For research project (R01) grants with total direct costs not exceeding $250,000
per year, the modifications noted below are to be used with application form PHS
398 (rev. 4/98).


o  FACE PAGE: Items 7a and 7b should be completed, indicating Direct Costs (in
$25,000 increments up to a maximum of $250,000) and Total Costs [Modular Total
Direct plus Facilities and Administrative (F&A) costs] for the initial budget
period.  Items 8a and 8b should be completed indicating the Direct and Total
Costs for the entire proposed period of support.

of the PHS 398.  It is not required and will not be accepted with the application

categorical budget table on Form Page 5 of the PHS 398.  It is not required and
will not be accepted with the application.

o  NARRATIVE BUDGET JUSTIFICATION - Use a Modular Grant Budget Narrative page.
(See for sample pages.) 
At the top of the page, enter the total direct costs requested for each year.

o  Under Personnel, List key project personnel, including their names, percent
of effort, and roles on the project. No individual salary information should be

For Consortium/Contractual costs, provide an estimate of total costs (direct plus
facilities and administrative) for each year, each rounded to the nearest $1,000. 
List the individuals/organizations with whom consortium or contractual
arrangements have been made, the percent effort of key personnel, and the role
on the project.  Indicate whether the collaborating institution is foreign or
domestic.  The total cost for a consortium/contractual arrangement is included
in the overall requested modular direct cost amount.

Provide an additional narrative budget justification for any variation in the
number of modules requested.

o  BIOGRAPHICAL SKETCH - The Biographical Sketch provides information used by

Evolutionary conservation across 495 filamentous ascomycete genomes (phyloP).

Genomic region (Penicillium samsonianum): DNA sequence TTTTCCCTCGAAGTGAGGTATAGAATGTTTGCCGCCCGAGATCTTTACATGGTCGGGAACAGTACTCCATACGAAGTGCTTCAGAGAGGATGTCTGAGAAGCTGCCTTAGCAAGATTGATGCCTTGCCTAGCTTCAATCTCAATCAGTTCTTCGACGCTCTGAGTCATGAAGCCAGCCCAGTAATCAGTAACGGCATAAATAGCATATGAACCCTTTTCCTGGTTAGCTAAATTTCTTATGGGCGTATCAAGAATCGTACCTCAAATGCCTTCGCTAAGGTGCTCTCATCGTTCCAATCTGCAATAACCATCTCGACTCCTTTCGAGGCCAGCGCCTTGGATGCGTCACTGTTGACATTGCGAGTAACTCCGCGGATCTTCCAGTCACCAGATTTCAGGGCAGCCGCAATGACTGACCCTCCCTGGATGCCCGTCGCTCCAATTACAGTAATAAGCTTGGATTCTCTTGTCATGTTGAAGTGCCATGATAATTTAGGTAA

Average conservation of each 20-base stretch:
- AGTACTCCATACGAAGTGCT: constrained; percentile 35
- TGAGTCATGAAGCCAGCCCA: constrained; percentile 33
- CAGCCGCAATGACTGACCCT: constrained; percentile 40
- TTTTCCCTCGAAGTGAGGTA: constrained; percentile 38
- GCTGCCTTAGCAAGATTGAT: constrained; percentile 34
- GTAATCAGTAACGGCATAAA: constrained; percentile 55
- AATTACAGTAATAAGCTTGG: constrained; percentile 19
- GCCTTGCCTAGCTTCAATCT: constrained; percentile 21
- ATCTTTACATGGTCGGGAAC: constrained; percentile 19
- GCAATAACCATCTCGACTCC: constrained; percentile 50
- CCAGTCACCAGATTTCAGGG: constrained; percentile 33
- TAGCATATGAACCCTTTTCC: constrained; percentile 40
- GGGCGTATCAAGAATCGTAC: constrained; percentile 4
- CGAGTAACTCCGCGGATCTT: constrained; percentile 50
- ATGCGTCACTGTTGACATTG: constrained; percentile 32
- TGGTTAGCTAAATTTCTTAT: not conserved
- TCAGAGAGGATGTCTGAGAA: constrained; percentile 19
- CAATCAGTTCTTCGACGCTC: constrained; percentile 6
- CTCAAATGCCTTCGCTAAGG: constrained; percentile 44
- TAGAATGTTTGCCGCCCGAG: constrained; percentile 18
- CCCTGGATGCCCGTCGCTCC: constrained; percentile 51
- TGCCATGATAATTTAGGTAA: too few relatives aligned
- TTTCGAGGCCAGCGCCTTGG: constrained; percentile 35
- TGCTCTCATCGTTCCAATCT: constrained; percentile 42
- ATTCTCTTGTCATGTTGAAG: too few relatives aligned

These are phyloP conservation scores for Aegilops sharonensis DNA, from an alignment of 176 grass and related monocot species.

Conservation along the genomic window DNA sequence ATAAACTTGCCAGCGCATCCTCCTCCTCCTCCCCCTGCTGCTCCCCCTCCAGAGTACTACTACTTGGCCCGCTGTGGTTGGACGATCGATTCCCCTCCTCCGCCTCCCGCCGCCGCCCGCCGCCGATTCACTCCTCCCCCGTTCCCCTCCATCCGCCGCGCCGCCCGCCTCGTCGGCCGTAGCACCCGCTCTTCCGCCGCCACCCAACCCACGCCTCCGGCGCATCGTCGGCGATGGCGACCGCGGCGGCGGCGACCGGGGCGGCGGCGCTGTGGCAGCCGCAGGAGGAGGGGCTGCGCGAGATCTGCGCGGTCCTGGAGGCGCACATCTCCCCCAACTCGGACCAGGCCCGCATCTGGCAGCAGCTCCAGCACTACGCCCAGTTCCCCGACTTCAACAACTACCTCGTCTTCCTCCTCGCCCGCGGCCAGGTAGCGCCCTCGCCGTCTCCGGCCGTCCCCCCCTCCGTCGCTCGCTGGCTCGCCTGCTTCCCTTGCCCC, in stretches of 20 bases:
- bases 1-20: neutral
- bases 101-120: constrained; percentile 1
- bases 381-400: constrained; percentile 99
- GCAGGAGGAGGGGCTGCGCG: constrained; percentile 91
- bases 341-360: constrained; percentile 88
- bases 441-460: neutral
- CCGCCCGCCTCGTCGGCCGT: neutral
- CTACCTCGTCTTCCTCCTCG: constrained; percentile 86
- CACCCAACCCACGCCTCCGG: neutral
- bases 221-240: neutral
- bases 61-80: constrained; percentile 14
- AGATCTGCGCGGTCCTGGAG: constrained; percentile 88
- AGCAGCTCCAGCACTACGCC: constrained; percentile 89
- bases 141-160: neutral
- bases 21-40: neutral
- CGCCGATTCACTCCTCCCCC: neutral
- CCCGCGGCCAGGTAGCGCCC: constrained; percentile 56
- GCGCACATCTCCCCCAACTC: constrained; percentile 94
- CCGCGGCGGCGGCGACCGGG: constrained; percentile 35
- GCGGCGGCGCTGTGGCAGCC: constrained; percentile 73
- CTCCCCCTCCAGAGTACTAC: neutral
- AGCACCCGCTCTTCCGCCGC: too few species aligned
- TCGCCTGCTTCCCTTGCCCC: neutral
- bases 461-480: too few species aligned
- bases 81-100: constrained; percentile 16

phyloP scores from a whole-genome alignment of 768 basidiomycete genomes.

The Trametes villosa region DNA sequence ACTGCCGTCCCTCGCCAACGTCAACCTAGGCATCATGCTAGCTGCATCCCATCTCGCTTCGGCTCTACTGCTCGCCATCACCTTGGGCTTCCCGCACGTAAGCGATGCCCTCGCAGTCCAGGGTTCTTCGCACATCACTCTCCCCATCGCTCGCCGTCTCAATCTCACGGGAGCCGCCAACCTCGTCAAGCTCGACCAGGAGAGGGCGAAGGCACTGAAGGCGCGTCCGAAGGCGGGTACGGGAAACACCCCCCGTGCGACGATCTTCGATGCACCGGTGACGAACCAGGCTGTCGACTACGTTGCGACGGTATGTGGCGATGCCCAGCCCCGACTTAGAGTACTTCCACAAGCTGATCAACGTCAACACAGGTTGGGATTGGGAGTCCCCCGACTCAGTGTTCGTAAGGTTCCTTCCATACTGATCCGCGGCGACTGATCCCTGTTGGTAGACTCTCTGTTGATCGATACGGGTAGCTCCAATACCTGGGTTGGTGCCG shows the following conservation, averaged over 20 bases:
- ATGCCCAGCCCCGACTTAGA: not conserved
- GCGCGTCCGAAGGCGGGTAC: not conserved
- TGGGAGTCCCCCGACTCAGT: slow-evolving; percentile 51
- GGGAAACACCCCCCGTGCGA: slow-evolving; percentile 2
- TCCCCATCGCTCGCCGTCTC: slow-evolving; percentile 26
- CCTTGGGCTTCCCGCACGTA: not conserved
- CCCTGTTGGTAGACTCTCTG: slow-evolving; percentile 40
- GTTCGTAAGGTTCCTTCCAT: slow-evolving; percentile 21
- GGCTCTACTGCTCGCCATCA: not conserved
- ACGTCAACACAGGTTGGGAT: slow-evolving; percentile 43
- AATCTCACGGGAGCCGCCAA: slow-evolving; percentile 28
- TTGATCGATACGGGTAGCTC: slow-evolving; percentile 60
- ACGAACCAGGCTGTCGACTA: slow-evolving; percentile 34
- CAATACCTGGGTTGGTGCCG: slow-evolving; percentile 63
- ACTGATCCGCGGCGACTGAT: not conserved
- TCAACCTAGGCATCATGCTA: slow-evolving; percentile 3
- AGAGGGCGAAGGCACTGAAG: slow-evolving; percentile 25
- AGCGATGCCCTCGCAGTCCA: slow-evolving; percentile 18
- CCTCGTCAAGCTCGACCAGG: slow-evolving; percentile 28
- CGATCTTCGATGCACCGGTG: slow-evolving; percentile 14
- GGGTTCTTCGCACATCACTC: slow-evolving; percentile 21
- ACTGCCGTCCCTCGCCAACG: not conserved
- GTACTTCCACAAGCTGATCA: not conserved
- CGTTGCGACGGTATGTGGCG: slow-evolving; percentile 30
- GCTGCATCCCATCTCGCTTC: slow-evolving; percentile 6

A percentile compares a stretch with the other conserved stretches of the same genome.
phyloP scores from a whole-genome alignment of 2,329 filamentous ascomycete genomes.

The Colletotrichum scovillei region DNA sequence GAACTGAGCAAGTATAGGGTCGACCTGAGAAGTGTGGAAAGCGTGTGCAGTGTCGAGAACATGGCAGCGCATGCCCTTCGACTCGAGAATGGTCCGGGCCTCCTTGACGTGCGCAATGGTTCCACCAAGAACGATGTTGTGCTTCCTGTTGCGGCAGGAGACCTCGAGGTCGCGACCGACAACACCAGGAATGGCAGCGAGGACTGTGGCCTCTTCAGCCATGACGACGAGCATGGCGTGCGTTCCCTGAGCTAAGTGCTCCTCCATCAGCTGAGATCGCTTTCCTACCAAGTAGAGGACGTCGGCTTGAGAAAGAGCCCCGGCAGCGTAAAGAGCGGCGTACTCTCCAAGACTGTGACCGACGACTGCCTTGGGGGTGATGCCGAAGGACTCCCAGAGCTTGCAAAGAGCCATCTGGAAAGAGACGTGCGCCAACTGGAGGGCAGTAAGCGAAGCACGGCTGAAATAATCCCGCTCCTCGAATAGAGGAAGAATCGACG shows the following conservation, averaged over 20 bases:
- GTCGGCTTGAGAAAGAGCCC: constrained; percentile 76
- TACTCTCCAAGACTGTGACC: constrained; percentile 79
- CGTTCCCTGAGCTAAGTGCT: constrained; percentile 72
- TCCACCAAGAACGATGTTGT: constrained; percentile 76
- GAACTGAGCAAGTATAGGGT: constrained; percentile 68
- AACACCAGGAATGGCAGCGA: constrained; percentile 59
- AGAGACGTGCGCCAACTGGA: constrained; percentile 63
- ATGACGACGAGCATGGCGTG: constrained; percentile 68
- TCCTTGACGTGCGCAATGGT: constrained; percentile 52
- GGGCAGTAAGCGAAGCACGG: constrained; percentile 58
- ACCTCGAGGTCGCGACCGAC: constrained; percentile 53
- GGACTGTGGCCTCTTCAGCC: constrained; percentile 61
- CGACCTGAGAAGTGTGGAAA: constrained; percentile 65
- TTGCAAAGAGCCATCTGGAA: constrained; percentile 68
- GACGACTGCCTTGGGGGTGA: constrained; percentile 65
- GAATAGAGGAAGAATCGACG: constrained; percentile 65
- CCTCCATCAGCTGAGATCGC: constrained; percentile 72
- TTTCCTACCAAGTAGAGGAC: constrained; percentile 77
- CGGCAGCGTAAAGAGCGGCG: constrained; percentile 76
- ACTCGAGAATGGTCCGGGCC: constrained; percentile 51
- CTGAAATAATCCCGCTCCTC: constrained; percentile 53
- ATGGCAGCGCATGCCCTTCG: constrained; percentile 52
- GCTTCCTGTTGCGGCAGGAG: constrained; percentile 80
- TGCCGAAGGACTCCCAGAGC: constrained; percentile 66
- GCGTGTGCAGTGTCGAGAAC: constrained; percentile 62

reviewers in the assessment of each individual's qualifications for a specific
role in the proposed project, as well as to evaluate the overall qualifications
of the research team.  A biographical sketch is required for all key personnel,
following the instructions below. No more than three pages may be used for each
person.  A sample biographical sketch may be viewed at:

- Complete the educational block at the top of the form page;
- List current position(s) and then previous positions;
- List selected peer-reviewed publications, with full citations;
- Provide information, including overall goals and responsibilities, on research
projects ongoing or completed during the last three years.

o  CHECKLIST - This page should be completed and submitted with the application. 
If the F&A rate agreement has been established, indicate the type of agreement
and the date. It is important to identify all exclusions that were used in the
calculation of the F&A costs for the initial budget period and all future budget

o  The applicant should provide the name and phone number of the individual to
contact concerning fiscal and administrative issues if additional information is